Rabbi Gamliel tells us that if we do not consider the items on the seder plate and discuss their meaning, then we have not fulfilled the mitzvah of pesach.
Zeroa - shank bone, and a beet.
The shank bone represents two things. One, the sacrifice of lambs to God, made in the days of the temple. Two, the lamb's blood that the Israelites painted on their doors, to make sure that the angel of death passed over their homes. Tonight we also have a beet, blood red in color, and taken from our earth. When we look at this shank bone and this beet, we see one symbol of sacrifice and death, and one symbol of vital blood and the living earth.
Beitzah - egg
The egg traditionally stands for the rebirth of the earth. It's spring, and the promise of life lies around every corner, and in every garden and field. But the capacity for life does not have to be tied to the creation of it. Tonight we use it as a reminder that a biological ability to procreate is not an obligation to do so, and that reproductive justice is tied up in queer and trans justice.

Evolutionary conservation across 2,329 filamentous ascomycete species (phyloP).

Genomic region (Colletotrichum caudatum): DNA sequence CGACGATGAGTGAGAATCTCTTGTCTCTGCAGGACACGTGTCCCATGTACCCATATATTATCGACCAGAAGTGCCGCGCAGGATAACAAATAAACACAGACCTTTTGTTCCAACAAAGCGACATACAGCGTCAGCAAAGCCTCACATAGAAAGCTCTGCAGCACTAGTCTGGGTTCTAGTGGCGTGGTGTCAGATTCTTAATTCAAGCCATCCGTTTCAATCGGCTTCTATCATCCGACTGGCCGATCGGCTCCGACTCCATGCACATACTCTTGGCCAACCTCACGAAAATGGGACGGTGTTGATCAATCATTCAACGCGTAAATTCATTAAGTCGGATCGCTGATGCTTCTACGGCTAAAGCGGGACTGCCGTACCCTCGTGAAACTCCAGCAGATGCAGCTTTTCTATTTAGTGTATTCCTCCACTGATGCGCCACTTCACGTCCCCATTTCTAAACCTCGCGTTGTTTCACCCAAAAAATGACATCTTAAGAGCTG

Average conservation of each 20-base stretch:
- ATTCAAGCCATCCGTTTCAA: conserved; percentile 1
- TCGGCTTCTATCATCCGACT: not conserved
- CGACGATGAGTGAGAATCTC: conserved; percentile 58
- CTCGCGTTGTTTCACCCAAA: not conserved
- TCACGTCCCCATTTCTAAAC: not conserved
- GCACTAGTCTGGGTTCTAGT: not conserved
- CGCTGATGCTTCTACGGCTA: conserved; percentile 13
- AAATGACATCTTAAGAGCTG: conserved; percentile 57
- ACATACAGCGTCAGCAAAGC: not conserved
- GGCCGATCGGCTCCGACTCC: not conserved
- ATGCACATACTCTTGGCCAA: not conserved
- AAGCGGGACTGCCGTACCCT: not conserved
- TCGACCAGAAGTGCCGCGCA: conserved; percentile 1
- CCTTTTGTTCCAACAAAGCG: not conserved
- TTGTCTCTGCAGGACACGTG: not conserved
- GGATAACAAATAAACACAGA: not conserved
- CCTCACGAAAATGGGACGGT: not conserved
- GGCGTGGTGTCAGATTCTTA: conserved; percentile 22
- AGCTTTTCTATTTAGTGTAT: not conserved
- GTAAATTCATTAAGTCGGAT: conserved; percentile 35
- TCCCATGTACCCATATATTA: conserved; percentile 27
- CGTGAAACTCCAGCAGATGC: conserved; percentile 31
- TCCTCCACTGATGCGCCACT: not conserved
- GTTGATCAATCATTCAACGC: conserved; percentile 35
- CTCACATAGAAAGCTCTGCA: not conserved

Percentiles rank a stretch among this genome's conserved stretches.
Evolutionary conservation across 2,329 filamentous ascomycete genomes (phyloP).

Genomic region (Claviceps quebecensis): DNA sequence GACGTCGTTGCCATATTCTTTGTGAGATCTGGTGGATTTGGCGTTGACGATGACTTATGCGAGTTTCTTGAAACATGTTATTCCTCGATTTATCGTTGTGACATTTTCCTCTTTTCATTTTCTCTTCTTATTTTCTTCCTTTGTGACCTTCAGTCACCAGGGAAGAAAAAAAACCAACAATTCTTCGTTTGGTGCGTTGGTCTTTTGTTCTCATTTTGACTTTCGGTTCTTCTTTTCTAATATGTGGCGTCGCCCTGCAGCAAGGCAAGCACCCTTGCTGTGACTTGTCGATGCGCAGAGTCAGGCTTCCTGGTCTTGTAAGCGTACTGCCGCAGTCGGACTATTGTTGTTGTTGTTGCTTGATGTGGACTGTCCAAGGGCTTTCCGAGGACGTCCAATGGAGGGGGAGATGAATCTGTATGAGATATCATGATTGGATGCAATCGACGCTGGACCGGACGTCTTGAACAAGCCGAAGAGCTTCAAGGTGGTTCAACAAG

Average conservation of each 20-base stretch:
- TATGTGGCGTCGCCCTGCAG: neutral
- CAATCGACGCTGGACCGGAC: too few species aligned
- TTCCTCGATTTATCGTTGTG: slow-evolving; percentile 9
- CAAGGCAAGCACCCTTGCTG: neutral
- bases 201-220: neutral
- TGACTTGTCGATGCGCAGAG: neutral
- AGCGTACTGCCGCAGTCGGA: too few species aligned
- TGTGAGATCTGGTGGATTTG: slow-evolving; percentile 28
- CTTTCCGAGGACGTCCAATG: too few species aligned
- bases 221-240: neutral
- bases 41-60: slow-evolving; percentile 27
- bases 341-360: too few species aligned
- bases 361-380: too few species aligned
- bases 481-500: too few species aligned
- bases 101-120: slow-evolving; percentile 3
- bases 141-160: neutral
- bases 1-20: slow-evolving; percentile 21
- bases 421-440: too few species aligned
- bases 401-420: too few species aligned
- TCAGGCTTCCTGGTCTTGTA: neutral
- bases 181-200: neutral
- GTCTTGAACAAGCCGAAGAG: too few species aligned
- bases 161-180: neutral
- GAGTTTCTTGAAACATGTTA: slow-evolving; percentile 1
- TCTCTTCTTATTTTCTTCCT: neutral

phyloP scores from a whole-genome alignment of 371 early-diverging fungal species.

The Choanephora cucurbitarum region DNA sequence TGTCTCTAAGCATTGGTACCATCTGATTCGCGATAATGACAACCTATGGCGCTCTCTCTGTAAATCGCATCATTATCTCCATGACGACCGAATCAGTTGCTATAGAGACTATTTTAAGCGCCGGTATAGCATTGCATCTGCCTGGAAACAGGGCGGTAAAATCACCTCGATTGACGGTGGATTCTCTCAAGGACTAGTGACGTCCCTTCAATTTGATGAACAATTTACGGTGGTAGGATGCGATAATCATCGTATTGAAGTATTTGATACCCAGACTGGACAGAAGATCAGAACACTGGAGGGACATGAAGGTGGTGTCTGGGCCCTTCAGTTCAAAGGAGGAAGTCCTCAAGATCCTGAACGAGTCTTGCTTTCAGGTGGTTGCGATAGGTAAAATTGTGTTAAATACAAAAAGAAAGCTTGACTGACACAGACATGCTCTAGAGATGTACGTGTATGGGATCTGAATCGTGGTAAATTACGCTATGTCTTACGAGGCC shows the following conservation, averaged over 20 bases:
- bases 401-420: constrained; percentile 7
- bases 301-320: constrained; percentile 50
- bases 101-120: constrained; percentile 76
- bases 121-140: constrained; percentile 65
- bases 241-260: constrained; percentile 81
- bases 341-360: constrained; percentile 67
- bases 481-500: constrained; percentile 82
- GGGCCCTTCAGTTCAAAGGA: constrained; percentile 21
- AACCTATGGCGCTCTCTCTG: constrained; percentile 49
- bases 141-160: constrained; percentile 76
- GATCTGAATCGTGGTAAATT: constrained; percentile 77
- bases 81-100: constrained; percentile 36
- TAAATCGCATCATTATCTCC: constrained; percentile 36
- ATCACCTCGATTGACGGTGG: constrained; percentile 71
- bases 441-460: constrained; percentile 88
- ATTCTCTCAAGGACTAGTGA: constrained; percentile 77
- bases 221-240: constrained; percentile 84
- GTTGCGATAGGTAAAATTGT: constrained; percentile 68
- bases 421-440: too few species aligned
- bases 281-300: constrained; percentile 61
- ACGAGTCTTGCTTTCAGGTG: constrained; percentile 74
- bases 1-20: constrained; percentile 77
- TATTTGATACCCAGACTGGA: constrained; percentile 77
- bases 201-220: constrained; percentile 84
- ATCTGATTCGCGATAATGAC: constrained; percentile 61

Maror - bitter herbs
The bitter herbs are a visceral reminder of the bitterness of the closet. Of the pain of hearing someone misgender us. Of the hurt we feel when one of our loved ones comes home crying. Of the horror that we feel when we watch the news. We eat the bitter herbs to remind us that even in the comfort of this seder, we feel the pain of being part of a marginalized group.
The orange on the seder plate has several apocryphal tales tied to its creation. The following feels significant to mention:
In the early 1980s, while speaking at Oberlin College Hillel, Susannah Heschel, a well-known Jewish feminist scholar, was introduced to an early feminist Haggadah that suggested adding a crust of bread on the seder plate, as a sign of solidarity with Jewish lesbians (which was intended to convey the idea that there’s as much room for a lesbian in Judaism as there is for a crust of bread on the seder plate).
Heschel felt that to put bread on the seder plate would be to accept that Jewish lesbians and gay men violate Judaism like chametz violates Passover.
So at her next seder, she chose an orange as a symbol of inclusion of gays and lesbians and others who are marginalized within the Jewish community. She offered the orange as a symbol of the fruitfulness for all Jews when lesbians and gay men are contributing and active members of Jewish life.
In addition, each orange segment had a few seeds that had to be spit out — a gesture of spitting out, repudiating the homophobia of Judaism. (by Tamara Cohen, taken from RitualWell.com)
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